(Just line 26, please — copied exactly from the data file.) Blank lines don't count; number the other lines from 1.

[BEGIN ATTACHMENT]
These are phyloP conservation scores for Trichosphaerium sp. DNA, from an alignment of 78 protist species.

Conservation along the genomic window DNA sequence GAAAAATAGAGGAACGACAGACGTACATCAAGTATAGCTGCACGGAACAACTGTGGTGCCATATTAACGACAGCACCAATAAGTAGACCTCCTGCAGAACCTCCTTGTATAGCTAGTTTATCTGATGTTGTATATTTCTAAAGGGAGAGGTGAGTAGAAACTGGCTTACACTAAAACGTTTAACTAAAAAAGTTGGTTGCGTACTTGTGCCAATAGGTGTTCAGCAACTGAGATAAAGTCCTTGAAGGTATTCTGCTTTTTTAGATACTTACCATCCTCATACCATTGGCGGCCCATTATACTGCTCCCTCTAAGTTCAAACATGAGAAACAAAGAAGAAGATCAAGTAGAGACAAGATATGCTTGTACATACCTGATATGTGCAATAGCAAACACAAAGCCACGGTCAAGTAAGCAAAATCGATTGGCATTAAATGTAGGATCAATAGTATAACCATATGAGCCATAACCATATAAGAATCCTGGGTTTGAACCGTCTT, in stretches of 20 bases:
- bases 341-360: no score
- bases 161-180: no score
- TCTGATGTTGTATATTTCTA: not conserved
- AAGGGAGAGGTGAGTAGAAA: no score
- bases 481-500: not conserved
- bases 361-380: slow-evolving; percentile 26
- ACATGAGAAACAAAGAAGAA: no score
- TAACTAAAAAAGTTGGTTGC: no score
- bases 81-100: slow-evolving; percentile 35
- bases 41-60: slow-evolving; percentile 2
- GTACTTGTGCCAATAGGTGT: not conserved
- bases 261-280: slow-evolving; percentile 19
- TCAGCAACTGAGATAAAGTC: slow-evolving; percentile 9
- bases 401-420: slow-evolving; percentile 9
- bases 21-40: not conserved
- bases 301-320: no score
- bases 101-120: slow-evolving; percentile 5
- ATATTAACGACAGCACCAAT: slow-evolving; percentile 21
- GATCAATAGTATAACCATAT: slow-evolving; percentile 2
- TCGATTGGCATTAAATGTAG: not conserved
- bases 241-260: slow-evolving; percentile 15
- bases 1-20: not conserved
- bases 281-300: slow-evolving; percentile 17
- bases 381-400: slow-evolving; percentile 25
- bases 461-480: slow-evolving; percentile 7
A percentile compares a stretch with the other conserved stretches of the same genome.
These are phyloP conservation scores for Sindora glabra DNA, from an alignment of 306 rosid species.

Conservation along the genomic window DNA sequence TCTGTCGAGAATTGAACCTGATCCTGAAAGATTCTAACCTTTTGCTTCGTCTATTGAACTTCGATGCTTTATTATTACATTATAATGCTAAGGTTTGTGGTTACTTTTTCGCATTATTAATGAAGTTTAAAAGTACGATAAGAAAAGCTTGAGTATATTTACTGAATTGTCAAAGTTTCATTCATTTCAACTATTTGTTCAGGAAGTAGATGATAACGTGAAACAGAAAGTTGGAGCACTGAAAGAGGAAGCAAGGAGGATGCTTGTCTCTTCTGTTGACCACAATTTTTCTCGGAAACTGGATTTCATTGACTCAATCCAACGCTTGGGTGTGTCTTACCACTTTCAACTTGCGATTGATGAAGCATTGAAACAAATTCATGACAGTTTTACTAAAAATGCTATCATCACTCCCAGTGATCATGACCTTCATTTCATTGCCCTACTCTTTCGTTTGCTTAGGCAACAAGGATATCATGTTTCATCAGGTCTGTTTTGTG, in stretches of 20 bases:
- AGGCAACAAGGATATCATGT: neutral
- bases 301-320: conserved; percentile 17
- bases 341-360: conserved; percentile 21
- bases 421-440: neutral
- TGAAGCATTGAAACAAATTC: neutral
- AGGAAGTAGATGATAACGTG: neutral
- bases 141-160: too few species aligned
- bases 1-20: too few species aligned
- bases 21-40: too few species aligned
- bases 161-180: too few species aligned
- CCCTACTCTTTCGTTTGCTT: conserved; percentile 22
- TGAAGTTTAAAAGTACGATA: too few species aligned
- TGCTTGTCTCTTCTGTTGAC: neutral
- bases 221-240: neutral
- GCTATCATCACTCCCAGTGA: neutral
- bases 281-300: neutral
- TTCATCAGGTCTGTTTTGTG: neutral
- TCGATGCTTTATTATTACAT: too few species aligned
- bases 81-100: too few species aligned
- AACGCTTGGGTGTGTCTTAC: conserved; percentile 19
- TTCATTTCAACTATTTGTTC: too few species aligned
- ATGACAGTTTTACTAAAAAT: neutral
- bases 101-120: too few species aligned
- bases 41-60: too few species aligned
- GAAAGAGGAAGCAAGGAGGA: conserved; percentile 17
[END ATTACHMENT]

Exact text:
- bases 381-400: slow-evolving; percentile 25